There were many ways how these successions worked in different countries.
To summarize the well written source in Wikipedia, giving the key words:
One was Primogeniture
Where all goes to the firstborn, this was usually working with male successors, but for example in Basque culture they always preferred the firstborn without gender preference. Semi-Salic agnatic-cognatic hereby means if all the male successors died, in succession women came in the similar order to men. Some form of Primogeniture was widespread in Western-European kingdoms.
Secondly there is Agnatic Seniority
A principle where the oldest patrilinear successor takes the titles. This method used by for example Kievian Rus, Kingdom of Poland, and in the present day by the Saud house.
For the third there Elective Monarchies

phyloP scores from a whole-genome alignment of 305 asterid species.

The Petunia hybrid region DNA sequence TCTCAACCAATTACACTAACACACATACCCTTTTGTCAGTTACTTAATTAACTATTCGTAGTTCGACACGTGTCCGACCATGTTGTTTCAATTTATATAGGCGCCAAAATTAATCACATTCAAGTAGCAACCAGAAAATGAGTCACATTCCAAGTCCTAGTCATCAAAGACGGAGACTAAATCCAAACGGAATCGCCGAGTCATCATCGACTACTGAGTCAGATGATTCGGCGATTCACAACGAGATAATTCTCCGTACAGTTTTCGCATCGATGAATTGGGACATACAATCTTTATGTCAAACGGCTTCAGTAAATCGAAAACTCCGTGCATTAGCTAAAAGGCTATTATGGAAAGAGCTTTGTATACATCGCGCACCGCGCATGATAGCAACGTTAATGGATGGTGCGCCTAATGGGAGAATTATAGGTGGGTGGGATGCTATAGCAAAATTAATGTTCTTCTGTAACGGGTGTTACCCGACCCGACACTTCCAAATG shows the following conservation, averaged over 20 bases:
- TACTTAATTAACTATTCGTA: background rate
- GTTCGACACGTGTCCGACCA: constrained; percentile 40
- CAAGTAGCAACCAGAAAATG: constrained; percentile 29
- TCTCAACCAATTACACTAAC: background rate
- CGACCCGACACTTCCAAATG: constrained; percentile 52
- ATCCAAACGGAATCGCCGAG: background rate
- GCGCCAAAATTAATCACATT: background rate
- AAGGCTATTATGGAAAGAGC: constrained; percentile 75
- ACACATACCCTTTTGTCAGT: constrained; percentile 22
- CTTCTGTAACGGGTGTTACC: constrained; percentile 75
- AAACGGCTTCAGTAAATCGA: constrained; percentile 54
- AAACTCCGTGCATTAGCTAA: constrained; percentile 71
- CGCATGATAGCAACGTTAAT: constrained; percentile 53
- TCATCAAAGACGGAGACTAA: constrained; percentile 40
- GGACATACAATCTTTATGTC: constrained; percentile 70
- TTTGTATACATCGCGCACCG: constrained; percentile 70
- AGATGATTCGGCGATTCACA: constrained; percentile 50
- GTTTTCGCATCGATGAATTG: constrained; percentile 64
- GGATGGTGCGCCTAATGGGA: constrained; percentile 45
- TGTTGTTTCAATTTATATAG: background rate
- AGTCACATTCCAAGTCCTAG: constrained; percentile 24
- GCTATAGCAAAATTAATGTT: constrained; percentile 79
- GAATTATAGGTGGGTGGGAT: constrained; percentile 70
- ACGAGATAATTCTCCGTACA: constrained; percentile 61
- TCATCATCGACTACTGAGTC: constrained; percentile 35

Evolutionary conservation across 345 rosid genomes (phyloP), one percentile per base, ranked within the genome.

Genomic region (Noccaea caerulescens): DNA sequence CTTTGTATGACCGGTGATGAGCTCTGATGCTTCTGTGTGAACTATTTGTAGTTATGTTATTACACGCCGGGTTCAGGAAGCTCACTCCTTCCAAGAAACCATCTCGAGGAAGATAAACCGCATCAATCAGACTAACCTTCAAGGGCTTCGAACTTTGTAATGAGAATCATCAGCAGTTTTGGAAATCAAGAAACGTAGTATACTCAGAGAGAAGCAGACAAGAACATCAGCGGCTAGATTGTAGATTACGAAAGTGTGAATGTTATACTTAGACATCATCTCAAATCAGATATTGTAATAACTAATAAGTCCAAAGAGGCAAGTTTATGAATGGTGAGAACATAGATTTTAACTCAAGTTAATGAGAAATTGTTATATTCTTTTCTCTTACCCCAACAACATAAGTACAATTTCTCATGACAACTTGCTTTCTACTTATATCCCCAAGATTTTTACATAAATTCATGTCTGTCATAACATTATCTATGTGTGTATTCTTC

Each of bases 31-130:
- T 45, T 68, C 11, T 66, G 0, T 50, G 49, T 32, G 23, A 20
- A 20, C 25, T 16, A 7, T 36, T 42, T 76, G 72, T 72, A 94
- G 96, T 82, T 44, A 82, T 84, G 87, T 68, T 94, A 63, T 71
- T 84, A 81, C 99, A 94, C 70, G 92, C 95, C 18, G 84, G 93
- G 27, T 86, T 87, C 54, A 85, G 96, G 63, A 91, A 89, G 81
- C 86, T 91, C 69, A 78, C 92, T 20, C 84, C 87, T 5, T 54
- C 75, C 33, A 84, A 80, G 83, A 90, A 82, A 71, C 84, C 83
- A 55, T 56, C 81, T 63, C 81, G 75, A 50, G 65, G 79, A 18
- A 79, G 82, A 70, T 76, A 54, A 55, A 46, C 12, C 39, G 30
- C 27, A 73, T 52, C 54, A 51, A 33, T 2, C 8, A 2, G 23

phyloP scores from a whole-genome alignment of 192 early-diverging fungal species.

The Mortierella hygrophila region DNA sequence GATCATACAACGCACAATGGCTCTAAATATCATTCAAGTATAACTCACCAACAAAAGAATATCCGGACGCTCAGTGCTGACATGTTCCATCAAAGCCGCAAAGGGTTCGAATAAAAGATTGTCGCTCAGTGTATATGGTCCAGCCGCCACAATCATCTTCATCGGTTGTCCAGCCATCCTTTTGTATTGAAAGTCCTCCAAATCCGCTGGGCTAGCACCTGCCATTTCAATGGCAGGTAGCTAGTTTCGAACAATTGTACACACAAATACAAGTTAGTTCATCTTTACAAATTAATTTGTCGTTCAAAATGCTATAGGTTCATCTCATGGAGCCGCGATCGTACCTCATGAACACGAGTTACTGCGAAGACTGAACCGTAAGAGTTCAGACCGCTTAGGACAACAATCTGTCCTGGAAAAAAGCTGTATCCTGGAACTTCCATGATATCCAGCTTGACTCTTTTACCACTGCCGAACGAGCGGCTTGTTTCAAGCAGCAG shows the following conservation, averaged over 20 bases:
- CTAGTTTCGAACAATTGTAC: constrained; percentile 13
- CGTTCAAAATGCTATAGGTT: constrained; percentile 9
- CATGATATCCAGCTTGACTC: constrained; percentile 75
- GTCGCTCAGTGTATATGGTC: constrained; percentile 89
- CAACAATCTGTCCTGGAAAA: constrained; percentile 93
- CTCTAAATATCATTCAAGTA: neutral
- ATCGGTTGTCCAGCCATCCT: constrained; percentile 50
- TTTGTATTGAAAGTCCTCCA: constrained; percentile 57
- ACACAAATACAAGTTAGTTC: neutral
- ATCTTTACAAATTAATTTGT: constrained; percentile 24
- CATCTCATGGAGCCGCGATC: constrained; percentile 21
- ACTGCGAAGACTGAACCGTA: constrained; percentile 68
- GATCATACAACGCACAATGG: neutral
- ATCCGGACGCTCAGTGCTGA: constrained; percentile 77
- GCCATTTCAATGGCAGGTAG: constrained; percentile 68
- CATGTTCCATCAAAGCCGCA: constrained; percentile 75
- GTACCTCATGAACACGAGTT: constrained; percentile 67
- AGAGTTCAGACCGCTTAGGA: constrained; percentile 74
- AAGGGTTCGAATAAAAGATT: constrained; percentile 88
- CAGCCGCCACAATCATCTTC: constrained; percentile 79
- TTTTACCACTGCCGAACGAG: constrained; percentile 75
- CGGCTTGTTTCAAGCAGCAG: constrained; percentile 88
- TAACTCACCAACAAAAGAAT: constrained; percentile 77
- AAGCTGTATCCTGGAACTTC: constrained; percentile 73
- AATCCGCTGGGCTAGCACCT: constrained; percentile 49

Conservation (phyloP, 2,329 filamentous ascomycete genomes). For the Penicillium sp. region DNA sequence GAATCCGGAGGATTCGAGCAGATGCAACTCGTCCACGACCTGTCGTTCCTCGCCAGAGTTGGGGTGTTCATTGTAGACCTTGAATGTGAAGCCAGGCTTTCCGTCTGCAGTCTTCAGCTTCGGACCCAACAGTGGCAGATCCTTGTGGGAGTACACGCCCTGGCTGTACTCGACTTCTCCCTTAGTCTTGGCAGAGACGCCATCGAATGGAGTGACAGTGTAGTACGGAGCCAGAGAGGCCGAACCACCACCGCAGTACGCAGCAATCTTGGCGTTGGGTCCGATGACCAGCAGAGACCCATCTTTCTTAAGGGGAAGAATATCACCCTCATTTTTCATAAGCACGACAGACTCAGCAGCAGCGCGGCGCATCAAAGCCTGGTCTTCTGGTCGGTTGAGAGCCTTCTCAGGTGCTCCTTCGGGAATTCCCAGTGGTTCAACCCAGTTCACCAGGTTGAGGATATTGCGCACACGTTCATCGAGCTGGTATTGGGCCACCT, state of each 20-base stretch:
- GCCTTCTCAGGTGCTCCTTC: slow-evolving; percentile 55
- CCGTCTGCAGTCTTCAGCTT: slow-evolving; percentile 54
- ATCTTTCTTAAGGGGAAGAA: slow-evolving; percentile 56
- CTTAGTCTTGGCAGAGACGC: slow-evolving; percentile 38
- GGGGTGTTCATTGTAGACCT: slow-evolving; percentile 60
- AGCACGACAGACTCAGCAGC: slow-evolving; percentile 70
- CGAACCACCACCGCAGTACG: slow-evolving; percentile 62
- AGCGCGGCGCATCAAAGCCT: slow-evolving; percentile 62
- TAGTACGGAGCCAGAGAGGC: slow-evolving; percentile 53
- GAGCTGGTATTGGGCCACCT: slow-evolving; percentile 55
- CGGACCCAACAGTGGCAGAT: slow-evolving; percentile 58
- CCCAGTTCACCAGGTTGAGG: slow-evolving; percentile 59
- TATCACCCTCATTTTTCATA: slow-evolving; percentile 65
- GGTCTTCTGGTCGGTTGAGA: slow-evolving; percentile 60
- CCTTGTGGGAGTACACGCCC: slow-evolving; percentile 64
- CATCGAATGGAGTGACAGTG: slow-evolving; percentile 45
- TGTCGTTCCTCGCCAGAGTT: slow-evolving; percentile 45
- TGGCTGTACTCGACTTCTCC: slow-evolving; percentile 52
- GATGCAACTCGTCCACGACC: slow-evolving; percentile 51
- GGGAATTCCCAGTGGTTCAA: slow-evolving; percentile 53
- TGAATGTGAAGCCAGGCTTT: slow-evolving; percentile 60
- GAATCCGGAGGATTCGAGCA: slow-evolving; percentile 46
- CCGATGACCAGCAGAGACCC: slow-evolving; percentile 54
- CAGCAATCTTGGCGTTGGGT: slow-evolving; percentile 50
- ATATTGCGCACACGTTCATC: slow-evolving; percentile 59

The monarch's person was elected by and from the rightful electors. Best example was the Holy Roman Empire.
Ultimately what you are curious of mostly the Gavelkind
In some regulations there was a compulsory share of the titles between the successors. So the most important titles left for the first successor, and the rest was divided between the immediate successors. Of course not all of them since the succession list could be huge with bigger families.
Adding few comments: there were various local uses of these principles, other - less spread - methods, and the succession often meant of the main title (Grand Duchies, Kingdoms, Empires), often occured that brothers received lesser titles by grants to cool them down, especially if the successor was young and healthy since in that case their succession would be hopelessly far in time.